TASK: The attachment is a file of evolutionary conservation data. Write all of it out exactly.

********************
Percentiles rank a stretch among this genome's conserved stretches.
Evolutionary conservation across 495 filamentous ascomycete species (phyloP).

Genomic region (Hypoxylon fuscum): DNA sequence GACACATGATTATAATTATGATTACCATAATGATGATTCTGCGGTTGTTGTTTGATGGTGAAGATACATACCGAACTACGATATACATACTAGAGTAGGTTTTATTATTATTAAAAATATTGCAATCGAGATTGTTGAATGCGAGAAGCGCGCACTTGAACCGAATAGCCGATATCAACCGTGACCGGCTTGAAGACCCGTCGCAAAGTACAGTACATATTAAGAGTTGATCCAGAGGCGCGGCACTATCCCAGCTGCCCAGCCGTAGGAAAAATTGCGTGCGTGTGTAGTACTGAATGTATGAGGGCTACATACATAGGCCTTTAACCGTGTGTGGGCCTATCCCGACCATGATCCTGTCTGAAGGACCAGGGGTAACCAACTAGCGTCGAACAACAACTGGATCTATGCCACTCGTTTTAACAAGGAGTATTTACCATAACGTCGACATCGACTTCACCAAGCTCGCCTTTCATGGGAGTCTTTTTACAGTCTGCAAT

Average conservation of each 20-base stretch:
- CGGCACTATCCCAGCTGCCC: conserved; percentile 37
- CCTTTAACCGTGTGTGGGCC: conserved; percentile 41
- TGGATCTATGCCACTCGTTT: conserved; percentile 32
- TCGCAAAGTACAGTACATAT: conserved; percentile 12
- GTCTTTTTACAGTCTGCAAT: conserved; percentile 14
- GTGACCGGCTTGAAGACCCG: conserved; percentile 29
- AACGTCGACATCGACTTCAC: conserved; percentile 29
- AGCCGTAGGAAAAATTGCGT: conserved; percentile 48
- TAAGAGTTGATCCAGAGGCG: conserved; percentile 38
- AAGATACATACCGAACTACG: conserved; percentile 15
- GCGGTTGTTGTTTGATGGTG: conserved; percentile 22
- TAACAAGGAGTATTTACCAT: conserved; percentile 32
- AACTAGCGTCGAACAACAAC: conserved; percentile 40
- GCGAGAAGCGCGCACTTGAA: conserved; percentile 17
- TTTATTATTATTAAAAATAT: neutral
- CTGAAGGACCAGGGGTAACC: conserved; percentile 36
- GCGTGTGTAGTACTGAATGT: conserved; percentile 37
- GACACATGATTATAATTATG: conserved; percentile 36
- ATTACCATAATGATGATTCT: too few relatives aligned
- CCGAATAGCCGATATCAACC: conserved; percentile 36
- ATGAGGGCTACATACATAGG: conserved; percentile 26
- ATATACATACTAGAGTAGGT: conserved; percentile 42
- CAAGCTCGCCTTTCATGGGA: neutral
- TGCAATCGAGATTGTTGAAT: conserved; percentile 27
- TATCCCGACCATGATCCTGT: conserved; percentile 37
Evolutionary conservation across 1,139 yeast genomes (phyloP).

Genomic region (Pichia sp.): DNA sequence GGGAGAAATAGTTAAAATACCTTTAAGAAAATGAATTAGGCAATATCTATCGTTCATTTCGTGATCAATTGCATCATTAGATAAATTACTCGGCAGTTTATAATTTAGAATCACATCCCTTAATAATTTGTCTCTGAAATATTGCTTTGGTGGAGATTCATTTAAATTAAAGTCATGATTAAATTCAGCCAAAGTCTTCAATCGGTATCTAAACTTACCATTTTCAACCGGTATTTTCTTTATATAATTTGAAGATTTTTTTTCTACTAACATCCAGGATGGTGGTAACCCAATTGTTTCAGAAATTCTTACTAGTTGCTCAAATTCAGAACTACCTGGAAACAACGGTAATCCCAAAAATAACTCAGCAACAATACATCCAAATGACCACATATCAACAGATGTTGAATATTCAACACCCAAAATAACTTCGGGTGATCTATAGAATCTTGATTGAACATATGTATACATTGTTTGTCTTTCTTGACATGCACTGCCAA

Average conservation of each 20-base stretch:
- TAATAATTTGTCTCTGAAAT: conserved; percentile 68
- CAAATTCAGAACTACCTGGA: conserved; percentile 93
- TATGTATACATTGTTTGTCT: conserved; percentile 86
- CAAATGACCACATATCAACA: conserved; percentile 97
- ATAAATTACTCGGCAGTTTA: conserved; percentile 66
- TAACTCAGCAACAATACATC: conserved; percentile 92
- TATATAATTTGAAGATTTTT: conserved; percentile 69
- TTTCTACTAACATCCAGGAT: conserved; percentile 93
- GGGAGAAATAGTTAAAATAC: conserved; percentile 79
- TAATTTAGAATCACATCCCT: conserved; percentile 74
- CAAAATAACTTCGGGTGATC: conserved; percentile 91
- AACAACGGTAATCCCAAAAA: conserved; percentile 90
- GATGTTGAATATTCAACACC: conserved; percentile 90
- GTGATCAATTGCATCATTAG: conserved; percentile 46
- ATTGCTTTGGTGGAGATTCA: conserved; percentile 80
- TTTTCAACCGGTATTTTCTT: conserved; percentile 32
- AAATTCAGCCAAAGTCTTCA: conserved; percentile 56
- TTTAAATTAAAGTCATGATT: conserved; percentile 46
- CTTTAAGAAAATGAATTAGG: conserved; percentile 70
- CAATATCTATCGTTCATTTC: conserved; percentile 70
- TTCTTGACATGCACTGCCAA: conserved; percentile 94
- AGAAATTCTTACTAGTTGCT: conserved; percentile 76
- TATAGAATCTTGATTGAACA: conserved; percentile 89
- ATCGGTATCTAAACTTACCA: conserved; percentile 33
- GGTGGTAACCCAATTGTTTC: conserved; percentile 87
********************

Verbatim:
Percentiles rank a stretch among this genome's conserved stretches.
Evolutionary conservation across 495 filamentous ascomycete species (phyloP).

Genomic region (Hypoxylon fuscum): DNA sequence GACACATGATTATAATTATGATTACCATAATGATGATTCTGCGGTTGTTGTTTGATGGTGAAGATACATACCGAACTACGATATACATACTAGAGTAGGTTTTATTATTATTAAAAATATTGCAATCGAGATTGTTGAATGCGAGAAGCGCGCACTTGAACCGAATAGCCGATATCAACCGTGACCGGCTTGAAGACCCGTCGCAAAGTACAGTACATATTAAGAGTTGATCCAGAGGCGCGGCACTATCCCAGCTGCCCAGCCGTAGGAAAAATTGCGTGCGTGTGTAGTACTGAATGTATGAGGGCTACATACATAGGCCTTTAACCGTGTGTGGGCCTATCCCGACCATGATCCTGTCTGAAGGACCAGGGGTAACCAACTAGCGTCGAACAACAACTGGATCTATGCCACTCGTTTTAACAAGGAGTATTTACCATAACGTCGACATCGACTTCACCAAGCTCGCCTTTCATGGGAGTCTTTTTACAGTCTGCAAT

Average conservation of each 20-base stretch:
- CGGCACTATCCCAGCTGCCC: conserved; percentile 37
- CCTTTAACCGTGTGTGGGCC: conserved; percentile 41
- TGGATCTATGCCACTCGTTT: conserved; percentile 32
- TCGCAAAGTACAGTACATAT: conserved; percentile 12
- GTCTTTTTACAGTCTGCAAT: conserved; percentile 14
- GTGACCGGCTTGAAGACCCG: conserved; percentile 29
- AACGTCGACATCGACTTCAC: conserved; percentile 29
- AGCCGTAGGAAAAATTGCGT: conserved; percentile 48
- TAAGAGTTGATCCAGAGGCG: conserved; percentile 38
- AAGATACATACCGAACTACG: conserved; percentile 15
- GCGGTTGTTGTTTGATGGTG: conserved; percentile 22
- TAACAAGGAGTATTTACCAT: conserved; percentile 32
- AACTAGCGTCGAACAACAAC: conserved; percentile 40
- GCGAGAAGCGCGCACTTGAA: conserved; percentile 17
- TTTATTATTATTAAAAATAT: neutral
- CTGAAGGACCAGGGGTAACC: conserved; percentile 36
- GCGTGTGTAGTACTGAATGT: conserved; percentile 37
- GACACATGATTATAATTATG: conserved; percentile 36
- ATTACCATAATGATGATTCT: too few relatives aligned
- CCGAATAGCCGATATCAACC: conserved; percentile 36
- ATGAGGGCTACATACATAGG: conserved; percentile 26
- ATATACATACTAGAGTAGGT: conserved; percentile 42
- CAAGCTCGCCTTTCATGGGA: neutral
- TGCAATCGAGATTGTTGAAT: conserved; percentile 27
- TATCCCGACCATGATCCTGT: conserved; percentile 37
Evolutionary conservation across 1,139 yeast genomes (phyloP).

Genomic region (Pichia sp.): DNA sequence GGGAGAAATAGTTAAAATACCTTTAAGAAAATGAATTAGGCAATATCTATCGTTCATTTCGTGATCAATTGCATCATTAGATAAATTACTCGGCAGTTTATAATTTAGAATCACATCCCTTAATAATTTGTCTCTGAAATATTGCTTTGGTGGAGATTCATTTAAATTAAAGTCATGATTAAATTCAGCCAAAGTCTTCAATCGGTATCTAAACTTACCATTTTCAACCGGTATTTTCTTTATATAATTTGAAGATTTTTTTTCTACTAACATCCAGGATGGTGGTAACCCAATTGTTTCAGAAATTCTTACTAGTTGCTCAAATTCAGAACTACCTGGAAACAACGGTAATCCCAAAAATAACTCAGCAACAATACATCCAAATGACCACATATCAACAGATGTTGAATATTCAACACCCAAAATAACTTCGGGTGATCTATAGAATCTTGATTGAACATATGTATACATTGTTTGTCTTTCTTGACATGCACTGCCAA

Average conservation of each 20-base stretch:
- TAATAATTTGTCTCTGAAAT: conserved; percentile 68
- CAAATTCAGAACTACCTGGA: conserved; percentile 93
- TATGTATACATTGTTTGTCT: conserved; percentile 86
- CAAATGACCACATATCAACA: conserved; percentile 97
- ATAAATTACTCGGCAGTTTA: conserved; percentile 66
- TAACTCAGCAACAATACATC: conserved; percentile 92
- TATATAATTTGAAGATTTTT: conserved; percentile 69
- TTTCTACTAACATCCAGGAT: conserved; percentile 93
- GGGAGAAATAGTTAAAATAC: conserved; percentile 79
- TAATTTAGAATCACATCCCT: conserved; percentile 74
- CAAAATAACTTCGGGTGATC: conserved; percentile 91
- AACAACGGTAATCCCAAAAA: conserved; percentile 90
- GATGTTGAATATTCAACACC: conserved; percentile 90
- GTGATCAATTGCATCATTAG: conserved; percentile 46
- ATTGCTTTGGTGGAGATTCA: conserved; percentile 80
- TTTTCAACCGGTATTTTCTT: conserved; percentile 32
- AAATTCAGCCAAAGTCTTCA: conserved; percentile 56
- TTTAAATTAAAGTCATGATT: conserved; percentile 46
- CTTTAAGAAAATGAATTAGG: conserved; percentile 70
- CAATATCTATCGTTCATTTC: conserved; percentile 70
- TTCTTGACATGCACTGCCAA: conserved; percentile 94
- AGAAATTCTTACTAGTTGCT: conserved; percentile 76
- TATAGAATCTTGATTGAACA: conserved; percentile 89
- ATCGGTATCTAAACTTACCA: conserved; percentile 33
- GGTGGTAACCCAATTGTTTC: conserved; percentile 87